Israel Dagg is a man of many talents. He'd like to add one more trick to his repertoire, though - trusted and reliable goal-kicking.
The All Black fullback has a booming right boot that, other than one conversion against Ireland last year, had been used only for banging the ball long out of trouble.
But on Saturday, he took advantage of Tom Taylor being temporarily incapacitated midway through the second half to add a penalty to his solitary conversion. The speed at which he fetched the ball, lined it up and knocked it over suggested he was more than happy to be given his chance.
"It was right in front and I had been practising all week in front of Richie [McCaw] and Shag [Steve Hansen]," Dagg said.
"When he [McCaw] said do you want to take it, I said, 'Yeah, why not, it is right in front. I can't miss this."
Given the number of goal-kickers in the squad, it doesn't necessarily feel as if there is a pressing need for Dagg to develop that as part of his portfolio.
Dan Carter is the highest points scorer in test history, has a success rate of around 80 per cent and is one of the great pressure kickers. Aaron Cruden, while not quite in that class, has amassed 128 points; Beauden Barrett can handle himself well enough and then there is Taylor, who this year is slotting about 90 per cent of his kicks.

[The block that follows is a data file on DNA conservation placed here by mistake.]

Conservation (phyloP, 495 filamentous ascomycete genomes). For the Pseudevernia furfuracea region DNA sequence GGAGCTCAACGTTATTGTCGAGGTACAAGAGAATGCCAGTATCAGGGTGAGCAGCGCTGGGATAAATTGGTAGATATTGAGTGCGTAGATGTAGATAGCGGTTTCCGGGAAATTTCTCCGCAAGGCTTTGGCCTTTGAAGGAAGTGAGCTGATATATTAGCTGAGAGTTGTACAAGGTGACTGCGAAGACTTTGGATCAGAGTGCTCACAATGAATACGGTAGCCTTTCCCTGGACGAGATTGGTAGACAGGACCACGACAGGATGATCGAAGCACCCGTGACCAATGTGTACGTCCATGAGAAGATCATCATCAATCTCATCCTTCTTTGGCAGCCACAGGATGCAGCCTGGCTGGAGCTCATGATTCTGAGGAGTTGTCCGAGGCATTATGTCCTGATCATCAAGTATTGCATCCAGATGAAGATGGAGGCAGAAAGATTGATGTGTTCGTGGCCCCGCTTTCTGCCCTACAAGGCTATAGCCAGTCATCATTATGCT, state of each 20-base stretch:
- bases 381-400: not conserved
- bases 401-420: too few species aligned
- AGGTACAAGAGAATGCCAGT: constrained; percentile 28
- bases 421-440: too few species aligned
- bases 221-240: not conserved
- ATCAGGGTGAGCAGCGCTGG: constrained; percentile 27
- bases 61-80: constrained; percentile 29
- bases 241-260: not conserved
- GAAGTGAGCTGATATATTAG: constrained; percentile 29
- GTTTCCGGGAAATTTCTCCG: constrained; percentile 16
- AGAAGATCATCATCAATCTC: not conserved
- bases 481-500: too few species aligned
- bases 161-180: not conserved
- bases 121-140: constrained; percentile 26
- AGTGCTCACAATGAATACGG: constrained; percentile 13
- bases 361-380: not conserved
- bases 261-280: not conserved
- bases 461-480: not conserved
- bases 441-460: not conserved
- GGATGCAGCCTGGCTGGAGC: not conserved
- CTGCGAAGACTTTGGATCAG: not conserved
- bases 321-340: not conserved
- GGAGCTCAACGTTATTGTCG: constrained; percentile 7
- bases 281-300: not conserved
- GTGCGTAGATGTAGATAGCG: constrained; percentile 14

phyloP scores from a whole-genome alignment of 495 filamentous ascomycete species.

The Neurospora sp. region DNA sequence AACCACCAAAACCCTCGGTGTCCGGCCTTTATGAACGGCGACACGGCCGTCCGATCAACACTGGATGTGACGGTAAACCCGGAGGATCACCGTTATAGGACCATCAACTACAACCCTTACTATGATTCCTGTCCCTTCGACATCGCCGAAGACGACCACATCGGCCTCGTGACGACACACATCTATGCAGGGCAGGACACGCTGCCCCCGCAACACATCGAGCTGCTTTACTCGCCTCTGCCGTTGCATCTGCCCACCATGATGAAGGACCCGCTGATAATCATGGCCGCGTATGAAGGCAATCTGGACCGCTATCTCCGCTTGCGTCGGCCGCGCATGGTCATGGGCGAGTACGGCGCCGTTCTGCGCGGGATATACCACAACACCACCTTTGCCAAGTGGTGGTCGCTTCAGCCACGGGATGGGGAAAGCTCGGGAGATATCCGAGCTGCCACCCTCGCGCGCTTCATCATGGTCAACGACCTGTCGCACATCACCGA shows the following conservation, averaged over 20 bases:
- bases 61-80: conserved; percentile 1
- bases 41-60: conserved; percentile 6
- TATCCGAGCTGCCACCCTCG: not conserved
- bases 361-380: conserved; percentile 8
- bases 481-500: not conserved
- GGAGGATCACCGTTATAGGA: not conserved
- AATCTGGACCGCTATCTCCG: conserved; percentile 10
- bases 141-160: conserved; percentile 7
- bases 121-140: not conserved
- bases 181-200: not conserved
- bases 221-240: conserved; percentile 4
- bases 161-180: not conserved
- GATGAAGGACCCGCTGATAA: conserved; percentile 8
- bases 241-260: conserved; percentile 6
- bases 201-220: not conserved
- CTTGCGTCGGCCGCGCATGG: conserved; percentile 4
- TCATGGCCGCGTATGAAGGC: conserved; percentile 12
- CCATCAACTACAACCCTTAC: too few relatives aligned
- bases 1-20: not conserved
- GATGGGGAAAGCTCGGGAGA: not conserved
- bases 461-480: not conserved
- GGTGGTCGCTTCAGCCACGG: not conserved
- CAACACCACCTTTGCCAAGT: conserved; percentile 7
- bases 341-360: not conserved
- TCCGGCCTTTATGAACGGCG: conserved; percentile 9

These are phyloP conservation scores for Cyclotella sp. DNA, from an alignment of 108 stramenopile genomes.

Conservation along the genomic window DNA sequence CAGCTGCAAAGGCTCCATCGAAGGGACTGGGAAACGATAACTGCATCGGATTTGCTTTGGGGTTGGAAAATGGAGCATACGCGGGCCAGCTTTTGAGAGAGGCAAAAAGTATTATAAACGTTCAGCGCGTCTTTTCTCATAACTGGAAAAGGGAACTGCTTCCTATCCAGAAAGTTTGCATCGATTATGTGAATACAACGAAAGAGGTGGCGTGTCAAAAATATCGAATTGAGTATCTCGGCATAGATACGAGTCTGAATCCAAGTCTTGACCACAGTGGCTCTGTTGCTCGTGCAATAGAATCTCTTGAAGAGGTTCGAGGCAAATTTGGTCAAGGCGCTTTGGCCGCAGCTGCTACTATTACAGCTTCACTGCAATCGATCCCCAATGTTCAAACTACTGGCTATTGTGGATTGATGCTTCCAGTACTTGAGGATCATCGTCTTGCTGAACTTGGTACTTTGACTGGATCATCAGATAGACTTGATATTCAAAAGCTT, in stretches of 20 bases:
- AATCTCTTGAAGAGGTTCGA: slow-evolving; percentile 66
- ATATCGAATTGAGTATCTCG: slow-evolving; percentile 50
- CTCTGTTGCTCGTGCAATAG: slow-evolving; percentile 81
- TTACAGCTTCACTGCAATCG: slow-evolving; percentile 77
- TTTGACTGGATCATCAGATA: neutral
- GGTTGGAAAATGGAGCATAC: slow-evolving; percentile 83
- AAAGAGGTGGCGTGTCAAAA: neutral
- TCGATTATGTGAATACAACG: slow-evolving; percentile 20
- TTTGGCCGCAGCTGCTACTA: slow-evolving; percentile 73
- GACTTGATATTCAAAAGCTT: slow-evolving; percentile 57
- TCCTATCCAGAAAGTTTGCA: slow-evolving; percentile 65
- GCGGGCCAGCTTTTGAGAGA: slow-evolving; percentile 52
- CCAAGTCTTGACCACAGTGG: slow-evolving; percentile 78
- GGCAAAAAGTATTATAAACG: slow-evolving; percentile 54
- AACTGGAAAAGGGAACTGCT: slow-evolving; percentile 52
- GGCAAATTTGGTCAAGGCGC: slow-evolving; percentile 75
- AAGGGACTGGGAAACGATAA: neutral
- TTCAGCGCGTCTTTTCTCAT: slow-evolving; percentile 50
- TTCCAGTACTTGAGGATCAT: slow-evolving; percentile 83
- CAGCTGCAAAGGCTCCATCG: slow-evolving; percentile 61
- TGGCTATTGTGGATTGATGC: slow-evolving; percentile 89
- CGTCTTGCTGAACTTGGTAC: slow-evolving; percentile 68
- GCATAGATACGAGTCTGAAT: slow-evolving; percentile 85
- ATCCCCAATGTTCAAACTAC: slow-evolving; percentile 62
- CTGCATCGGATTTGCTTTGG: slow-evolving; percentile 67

Yet there is a problem: all the kickers play at first-five and it means if any of them is having an off-day, to change the kicker the All Blacks have to go to the bench. If Dagg, who is once again back to his best form and assured of his No15 jersey, could be trusted to take over on those occasions when the man playing No10 is malfunctioning, it would greatly strengthen the All Blacks.
The All Blacks have had cover elsewhere in the past from Piri Weepu, but now he's out of the picture they might have to think about developing Dagg's kicking.
That would leave them less exposed and also take them in line with most other international sides. It's unusual for teams to have just one recognised goal-kicker in their starting XV. The Wallabies had Christian Leali'ifano, James O'Connor and Jesse Mogg, while the South Africans had Morne Steyn and Ruan Pienaar.
Dagg, who kicked regularly for the Highlanders in 2010, has the natural timing and temperament for the role - and he'd be more than happy to be given the chance.